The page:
Campus Dialogue on Race

November 3 – 7, 2014

Join the Campus Dialogue on Race Planning Committee

Meetings held every Wednesday from 2 p.m. to 3 p.m. in the Library Fish Bowl (Lib. Room 209)

Leah Mahan

Leah MahanKeynote Speaker

Monday, Nov. 3
6 – 8pm
Founders Hall 118

Leah Mahan is an independent documentary filmmaker whose work has been nominated by the Directors Guild of America for Outstanding Directorial Achievement. She is a Film Envoy for the American Film Showcase and has been a fellow at the Sundance Institute Documentary Editing and Story Lab. She produced/directed Come Hell or High Water: The Battle for Turkey Creek (2013) and Sweet Old Song (2002); co-produced Gaining Ground (2013); and co-produced/directed Holding Ground: The Rebirth of Dudley Street (1996). Leah Mahan will discuss her exploration of the intersections between race and environment in the making of the documentary Come Hell or High Water and the development of Bridge The Gulf, a community journalism project driven by mediamakers and advocates working to create a more healthy, just and resilient Gulf Coast.

Media Kit

For more information contact
Kumi Watanabe-Schock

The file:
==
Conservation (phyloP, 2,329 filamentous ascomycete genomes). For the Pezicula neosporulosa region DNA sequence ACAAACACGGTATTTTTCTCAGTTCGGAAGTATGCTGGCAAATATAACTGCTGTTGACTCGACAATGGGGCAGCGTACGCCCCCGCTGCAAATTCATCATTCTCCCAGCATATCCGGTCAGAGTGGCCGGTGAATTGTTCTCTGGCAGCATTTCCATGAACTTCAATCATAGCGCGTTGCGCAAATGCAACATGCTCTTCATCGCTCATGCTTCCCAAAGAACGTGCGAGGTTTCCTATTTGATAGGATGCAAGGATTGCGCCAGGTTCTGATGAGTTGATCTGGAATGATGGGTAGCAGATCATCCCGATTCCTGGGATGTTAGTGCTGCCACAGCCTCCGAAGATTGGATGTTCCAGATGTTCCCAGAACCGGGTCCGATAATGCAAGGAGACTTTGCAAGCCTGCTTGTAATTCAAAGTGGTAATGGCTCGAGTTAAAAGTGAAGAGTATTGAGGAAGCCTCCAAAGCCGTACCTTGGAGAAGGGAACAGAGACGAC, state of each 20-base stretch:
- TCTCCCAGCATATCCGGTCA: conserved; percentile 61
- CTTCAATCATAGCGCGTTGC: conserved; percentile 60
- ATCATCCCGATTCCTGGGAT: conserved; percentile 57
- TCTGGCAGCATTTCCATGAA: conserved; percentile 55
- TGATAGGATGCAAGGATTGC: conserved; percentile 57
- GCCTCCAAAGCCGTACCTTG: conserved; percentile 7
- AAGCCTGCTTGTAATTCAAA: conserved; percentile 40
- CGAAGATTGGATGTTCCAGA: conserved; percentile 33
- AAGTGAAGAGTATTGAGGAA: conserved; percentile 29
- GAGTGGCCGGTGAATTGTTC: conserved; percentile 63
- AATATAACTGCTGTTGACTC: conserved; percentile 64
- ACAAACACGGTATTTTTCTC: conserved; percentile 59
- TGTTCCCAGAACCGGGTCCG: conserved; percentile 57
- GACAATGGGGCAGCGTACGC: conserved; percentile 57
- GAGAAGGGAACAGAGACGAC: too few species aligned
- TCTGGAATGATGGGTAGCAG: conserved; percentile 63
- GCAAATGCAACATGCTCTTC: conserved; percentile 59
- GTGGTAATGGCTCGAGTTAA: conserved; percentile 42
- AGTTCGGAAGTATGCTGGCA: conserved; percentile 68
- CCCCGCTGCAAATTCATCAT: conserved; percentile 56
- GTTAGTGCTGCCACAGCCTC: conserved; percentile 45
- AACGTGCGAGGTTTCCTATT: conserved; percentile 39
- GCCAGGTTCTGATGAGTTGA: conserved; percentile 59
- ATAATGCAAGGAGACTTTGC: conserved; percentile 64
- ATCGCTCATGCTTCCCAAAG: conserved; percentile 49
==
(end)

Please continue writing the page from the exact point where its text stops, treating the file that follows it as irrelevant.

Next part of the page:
Want to present a workshop? Submit a 2014 CDOR Workshop Proposal. Deadline is October 6th, 5pm.

The Campus Dialogue on Race (CDOR) is an annual event at HSU that invites students, staff, faculty, administrators, and community members to present and attend programs that relate to racial justice and its intersections with all forms of oppression and resistance. Our objective is to create spaces and structures for reflection, analysis, dialogue and positive strategies for change. This year’s Dialogue will run from November 3 – 7.

The vision of CDOR is to achieve racial, social, and environmental justice. The program’s mission is to promote and facilitate social and environmental change by engaging a diverse range of individuals, communities, and viewpoints to explore the impact of racism and its intersections with all forms of oppression.

This year’s theme is “HSU’s 101st Year: What Now? Continuing our Conversations on Race.”

This theme encompasses (but not limited to) the following: